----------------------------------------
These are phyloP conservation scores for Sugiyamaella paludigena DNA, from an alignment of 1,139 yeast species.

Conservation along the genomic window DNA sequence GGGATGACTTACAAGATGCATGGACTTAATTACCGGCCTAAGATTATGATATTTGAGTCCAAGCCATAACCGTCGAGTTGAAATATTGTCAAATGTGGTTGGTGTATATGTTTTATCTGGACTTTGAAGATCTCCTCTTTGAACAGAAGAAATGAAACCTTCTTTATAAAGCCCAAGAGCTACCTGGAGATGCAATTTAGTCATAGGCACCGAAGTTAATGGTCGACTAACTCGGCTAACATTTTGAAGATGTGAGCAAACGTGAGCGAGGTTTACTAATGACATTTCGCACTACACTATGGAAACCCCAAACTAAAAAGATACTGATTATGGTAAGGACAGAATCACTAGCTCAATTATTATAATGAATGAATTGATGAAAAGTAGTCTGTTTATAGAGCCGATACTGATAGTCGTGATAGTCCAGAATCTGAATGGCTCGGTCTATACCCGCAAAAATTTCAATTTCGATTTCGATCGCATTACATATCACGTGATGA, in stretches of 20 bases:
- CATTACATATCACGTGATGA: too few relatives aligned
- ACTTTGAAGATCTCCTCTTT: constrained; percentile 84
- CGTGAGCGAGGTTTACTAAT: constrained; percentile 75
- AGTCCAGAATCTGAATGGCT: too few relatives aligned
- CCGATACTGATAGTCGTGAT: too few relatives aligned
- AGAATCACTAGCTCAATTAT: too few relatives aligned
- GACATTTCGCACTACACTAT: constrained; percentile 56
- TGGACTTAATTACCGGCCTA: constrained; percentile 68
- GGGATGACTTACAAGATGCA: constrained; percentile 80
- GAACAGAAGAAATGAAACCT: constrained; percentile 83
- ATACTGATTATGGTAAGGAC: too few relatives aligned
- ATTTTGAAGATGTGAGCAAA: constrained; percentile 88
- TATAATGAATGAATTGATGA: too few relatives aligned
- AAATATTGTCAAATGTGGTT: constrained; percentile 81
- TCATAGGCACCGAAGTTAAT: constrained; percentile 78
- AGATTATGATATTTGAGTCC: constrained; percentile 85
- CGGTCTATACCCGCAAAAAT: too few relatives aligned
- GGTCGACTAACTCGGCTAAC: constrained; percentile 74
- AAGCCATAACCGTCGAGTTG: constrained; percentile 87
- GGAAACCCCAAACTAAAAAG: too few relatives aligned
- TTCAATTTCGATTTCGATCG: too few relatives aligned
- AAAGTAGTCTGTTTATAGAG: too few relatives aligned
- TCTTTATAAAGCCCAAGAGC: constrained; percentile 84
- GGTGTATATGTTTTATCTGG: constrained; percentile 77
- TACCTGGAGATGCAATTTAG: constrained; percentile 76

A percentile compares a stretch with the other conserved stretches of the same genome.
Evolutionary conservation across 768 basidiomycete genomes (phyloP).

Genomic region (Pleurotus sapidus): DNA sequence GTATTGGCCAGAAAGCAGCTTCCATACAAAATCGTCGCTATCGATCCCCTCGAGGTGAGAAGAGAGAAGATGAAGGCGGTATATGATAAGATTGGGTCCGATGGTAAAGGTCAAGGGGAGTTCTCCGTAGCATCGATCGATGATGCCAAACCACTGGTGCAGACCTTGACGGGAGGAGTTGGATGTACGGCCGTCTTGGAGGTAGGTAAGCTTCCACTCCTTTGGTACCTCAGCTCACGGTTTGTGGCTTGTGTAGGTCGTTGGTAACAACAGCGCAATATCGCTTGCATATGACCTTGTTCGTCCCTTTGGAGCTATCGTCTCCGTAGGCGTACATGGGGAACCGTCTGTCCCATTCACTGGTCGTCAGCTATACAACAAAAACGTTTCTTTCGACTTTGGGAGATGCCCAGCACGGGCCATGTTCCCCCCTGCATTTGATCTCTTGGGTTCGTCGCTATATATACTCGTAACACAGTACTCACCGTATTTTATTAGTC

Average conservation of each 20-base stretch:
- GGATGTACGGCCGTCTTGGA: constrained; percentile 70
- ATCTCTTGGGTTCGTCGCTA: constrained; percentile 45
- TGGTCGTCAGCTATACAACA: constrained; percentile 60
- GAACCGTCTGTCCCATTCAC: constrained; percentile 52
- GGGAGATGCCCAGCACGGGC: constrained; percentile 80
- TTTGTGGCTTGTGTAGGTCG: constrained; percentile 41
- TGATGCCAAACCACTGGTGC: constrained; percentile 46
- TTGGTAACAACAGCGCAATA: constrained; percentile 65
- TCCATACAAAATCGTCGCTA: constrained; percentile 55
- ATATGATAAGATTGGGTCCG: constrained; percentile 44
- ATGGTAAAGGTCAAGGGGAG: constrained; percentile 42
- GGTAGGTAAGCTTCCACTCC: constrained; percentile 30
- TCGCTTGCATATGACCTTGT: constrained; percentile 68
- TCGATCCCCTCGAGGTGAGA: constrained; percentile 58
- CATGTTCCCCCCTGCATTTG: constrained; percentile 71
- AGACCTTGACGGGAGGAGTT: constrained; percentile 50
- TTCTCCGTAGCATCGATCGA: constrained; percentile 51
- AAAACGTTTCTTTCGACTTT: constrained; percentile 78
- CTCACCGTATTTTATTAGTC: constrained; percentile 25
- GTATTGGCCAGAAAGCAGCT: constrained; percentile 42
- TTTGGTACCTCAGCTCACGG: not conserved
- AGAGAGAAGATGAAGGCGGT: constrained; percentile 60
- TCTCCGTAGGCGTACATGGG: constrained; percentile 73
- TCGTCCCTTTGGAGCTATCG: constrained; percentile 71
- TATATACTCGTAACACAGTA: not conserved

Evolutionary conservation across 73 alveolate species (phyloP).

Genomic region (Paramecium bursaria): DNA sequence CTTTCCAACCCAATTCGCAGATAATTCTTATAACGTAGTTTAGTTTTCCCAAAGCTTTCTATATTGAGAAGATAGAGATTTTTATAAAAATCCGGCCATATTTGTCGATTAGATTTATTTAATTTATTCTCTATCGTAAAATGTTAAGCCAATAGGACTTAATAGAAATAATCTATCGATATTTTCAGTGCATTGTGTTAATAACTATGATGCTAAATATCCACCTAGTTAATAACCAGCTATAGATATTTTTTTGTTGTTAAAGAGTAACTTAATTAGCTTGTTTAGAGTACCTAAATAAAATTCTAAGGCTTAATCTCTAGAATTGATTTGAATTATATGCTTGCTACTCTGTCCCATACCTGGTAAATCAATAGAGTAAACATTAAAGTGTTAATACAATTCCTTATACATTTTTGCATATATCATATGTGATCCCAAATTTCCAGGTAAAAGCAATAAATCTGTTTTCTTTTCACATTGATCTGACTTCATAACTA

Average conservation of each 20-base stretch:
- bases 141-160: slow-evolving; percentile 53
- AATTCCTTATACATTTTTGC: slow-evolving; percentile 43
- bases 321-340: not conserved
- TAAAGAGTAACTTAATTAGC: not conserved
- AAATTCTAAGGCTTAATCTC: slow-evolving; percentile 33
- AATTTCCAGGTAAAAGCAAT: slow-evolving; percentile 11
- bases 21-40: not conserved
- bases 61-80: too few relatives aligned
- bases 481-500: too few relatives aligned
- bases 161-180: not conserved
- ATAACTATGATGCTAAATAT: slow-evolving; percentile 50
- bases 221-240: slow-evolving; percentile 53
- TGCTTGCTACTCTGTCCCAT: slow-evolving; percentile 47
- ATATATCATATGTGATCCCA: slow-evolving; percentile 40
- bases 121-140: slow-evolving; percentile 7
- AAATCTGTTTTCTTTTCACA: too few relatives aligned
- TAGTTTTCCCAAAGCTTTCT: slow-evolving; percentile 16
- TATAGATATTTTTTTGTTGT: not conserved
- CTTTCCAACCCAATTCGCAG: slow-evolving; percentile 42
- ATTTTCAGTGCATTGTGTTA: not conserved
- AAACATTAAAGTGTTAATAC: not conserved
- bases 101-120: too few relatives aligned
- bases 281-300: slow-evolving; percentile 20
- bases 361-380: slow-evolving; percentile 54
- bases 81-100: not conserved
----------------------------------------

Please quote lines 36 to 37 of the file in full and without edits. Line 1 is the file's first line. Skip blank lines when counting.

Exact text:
- GGGAGATGCCCAGCACGGGC: constrained; percentile 80
- TTTGTGGCTTGTGTAGGTCG: constrained; percentile 41